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New species of horned dinosaur discovered in northern US

UPI – American scientists announced last Thursday the discovery of a new species of horned dinosaur which at 11,000 pounds and 22 feet long is the largest centrosaurine ever found in North America and roamed the swamps of what is now the badlands of Montana in the late Cretaceous period 78 million years ago.

The new dinosaur was identified and subsequently christened Lokiceratops rangiformis by Colorado State University affiliate faculty member Joseph Sertich and Utah University Professor Mark Loewen due to an ostentatious set of curving blade-like horns on the rear of its “frill” and an asymmetrical horn that bear comparison with the antlers of caribou, Colorado State University said in a news release.

The find, detailed in a peer-reviewed study published in the scientific journal PeerJ, is named for Loki, a mythological human-like Norse deity with horns and its Triceratops descendant and translates, approximately, to “Loki’s horned face that looks like a caribou”.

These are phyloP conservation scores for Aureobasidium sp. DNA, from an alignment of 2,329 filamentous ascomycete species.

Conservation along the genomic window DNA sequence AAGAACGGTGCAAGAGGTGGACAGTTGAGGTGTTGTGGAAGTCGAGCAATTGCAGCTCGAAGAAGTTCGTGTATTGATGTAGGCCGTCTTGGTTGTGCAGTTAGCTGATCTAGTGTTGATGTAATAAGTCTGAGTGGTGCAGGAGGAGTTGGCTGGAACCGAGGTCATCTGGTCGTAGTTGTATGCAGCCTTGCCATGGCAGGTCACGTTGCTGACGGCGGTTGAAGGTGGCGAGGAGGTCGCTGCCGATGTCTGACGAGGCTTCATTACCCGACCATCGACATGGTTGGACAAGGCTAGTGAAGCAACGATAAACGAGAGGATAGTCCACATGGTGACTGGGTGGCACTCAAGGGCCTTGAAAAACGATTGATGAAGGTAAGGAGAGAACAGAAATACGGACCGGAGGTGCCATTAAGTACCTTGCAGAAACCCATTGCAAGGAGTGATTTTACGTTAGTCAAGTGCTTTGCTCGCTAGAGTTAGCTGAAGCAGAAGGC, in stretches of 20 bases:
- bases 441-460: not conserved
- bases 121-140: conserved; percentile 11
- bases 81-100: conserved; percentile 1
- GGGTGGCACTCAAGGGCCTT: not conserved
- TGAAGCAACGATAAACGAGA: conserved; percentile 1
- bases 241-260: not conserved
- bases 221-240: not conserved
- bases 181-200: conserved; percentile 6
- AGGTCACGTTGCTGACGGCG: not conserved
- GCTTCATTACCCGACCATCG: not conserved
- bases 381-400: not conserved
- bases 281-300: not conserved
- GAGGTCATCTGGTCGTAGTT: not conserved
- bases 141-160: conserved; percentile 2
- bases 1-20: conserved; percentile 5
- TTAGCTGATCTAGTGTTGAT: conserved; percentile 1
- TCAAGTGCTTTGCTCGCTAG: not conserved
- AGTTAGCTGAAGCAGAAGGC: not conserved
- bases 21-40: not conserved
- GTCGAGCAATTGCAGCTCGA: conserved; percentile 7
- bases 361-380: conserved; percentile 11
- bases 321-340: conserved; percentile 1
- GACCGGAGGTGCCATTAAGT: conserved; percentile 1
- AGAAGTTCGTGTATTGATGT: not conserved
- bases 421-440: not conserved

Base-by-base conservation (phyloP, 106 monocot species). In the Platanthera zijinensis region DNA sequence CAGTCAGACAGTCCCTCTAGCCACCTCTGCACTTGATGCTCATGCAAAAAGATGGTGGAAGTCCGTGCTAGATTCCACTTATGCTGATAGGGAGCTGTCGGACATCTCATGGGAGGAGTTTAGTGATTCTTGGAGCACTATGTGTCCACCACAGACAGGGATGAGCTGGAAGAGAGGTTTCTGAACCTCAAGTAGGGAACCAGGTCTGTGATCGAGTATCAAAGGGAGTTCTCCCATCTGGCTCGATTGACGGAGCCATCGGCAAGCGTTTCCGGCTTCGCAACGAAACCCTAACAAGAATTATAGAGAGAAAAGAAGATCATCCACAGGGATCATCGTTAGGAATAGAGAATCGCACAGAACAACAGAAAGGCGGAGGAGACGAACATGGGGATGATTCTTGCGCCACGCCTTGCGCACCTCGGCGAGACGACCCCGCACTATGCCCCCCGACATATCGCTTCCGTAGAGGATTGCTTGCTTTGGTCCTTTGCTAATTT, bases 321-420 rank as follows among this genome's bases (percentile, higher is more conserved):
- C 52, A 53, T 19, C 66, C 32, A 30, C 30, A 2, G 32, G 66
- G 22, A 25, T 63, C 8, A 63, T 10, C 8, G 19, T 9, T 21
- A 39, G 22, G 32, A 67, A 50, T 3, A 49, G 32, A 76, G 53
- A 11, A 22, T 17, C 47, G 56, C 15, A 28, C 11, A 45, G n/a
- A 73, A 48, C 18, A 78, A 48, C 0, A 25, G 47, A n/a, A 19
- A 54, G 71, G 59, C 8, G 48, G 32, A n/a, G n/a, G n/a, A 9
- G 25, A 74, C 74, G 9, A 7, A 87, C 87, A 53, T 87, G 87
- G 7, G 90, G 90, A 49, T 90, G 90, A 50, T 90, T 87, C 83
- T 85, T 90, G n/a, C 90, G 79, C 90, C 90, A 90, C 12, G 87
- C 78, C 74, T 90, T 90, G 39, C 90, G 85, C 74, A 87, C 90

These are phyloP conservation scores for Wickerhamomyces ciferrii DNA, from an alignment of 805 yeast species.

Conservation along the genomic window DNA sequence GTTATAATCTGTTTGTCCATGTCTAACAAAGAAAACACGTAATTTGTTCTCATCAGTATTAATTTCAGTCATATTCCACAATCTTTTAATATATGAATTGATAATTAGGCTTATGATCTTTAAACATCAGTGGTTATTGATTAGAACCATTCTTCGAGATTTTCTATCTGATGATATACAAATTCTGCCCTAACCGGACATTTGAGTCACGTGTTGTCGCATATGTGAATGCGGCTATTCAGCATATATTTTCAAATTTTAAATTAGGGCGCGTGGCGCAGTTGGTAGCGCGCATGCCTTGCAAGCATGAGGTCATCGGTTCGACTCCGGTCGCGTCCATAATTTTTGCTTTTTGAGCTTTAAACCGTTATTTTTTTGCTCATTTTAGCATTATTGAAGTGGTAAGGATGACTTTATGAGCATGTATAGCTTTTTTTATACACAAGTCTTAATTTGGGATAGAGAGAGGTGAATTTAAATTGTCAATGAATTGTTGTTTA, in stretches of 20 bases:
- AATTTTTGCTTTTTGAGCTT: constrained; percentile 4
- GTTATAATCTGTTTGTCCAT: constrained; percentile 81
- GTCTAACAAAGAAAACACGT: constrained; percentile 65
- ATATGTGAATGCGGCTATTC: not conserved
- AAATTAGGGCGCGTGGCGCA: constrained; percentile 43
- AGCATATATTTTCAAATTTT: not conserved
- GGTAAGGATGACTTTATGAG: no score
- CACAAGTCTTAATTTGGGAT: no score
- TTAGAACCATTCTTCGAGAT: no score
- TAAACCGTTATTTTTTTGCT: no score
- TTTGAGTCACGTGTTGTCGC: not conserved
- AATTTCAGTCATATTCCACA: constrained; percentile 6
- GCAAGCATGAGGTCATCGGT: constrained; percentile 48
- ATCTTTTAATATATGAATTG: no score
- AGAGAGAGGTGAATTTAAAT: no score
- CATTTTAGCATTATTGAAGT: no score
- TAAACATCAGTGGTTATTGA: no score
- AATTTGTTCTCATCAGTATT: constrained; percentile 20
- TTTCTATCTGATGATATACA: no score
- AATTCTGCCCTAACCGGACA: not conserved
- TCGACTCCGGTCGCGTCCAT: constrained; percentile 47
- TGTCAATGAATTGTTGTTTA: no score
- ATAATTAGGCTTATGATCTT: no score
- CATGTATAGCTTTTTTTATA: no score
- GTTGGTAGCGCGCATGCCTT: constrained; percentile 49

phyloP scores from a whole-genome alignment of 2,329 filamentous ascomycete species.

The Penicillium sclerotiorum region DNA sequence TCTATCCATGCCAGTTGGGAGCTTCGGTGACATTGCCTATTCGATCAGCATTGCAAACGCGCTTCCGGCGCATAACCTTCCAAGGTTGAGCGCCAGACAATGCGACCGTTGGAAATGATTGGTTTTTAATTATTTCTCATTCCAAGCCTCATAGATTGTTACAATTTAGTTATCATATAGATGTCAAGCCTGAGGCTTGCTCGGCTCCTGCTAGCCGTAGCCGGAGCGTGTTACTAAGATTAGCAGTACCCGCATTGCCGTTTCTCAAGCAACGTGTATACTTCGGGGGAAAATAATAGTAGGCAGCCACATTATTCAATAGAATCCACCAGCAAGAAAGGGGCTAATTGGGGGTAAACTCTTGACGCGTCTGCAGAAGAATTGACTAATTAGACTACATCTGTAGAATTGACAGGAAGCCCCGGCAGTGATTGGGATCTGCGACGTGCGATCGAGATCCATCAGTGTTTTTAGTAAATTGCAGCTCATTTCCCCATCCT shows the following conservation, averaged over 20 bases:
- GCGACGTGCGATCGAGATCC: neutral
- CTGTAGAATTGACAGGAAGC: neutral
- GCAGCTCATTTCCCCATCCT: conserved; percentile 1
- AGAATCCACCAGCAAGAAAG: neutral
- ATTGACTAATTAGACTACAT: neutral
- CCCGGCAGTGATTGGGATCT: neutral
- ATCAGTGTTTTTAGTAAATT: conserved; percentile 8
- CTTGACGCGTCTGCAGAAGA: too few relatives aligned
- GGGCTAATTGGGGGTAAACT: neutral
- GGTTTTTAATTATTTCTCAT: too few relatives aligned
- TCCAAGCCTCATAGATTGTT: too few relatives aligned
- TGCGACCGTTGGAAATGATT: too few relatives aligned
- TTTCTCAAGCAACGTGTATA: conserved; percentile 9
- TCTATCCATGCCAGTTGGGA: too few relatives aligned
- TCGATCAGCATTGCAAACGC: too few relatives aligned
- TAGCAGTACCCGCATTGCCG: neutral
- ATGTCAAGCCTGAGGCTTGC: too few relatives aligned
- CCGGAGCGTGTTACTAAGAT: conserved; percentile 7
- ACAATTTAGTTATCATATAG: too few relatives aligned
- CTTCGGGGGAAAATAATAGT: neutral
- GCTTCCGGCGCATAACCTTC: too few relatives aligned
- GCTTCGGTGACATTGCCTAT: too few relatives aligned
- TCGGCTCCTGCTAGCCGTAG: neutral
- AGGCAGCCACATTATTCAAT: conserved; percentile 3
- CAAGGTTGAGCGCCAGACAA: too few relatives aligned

“The dinosaur now has a permanent home in Denmark, so we went with a Norse deity, and in the end, doesn’t it just really look like Loki with the curving blades?” said Loewen, co-author and palaeontologist at the Natural History Museum of Utah in Salt Lake City.

Speaking as a replica was put on display to the public at the museum, co-author and Smithsonian Tropical Research Institute palaeontologist Sertich said: “It’s one of those stories with a happy ending, where it didn’t go to somebody’s mansion. It ended up in a museum, where it will be preserved forever so people can study it and enjoy visiting it.”

The original is on permanent display at the Museum of Evolution on the Danish island of Lolland, south of Copenhagen, Denmark, to which both men are scientific consultants.

Sertich and Loewen reconstructed the head and frill/horns array from dinner plate-sized and smaller-sized bone fragments found in 2019 in northern Montana, just south of the Canadian border.

An artist’s impression of the Lokiceratops as it would have appeared in swamps of northern Montana 78 million years ago, complete with two Probrachylophosaurus moving past in the background. PHOTO: UPI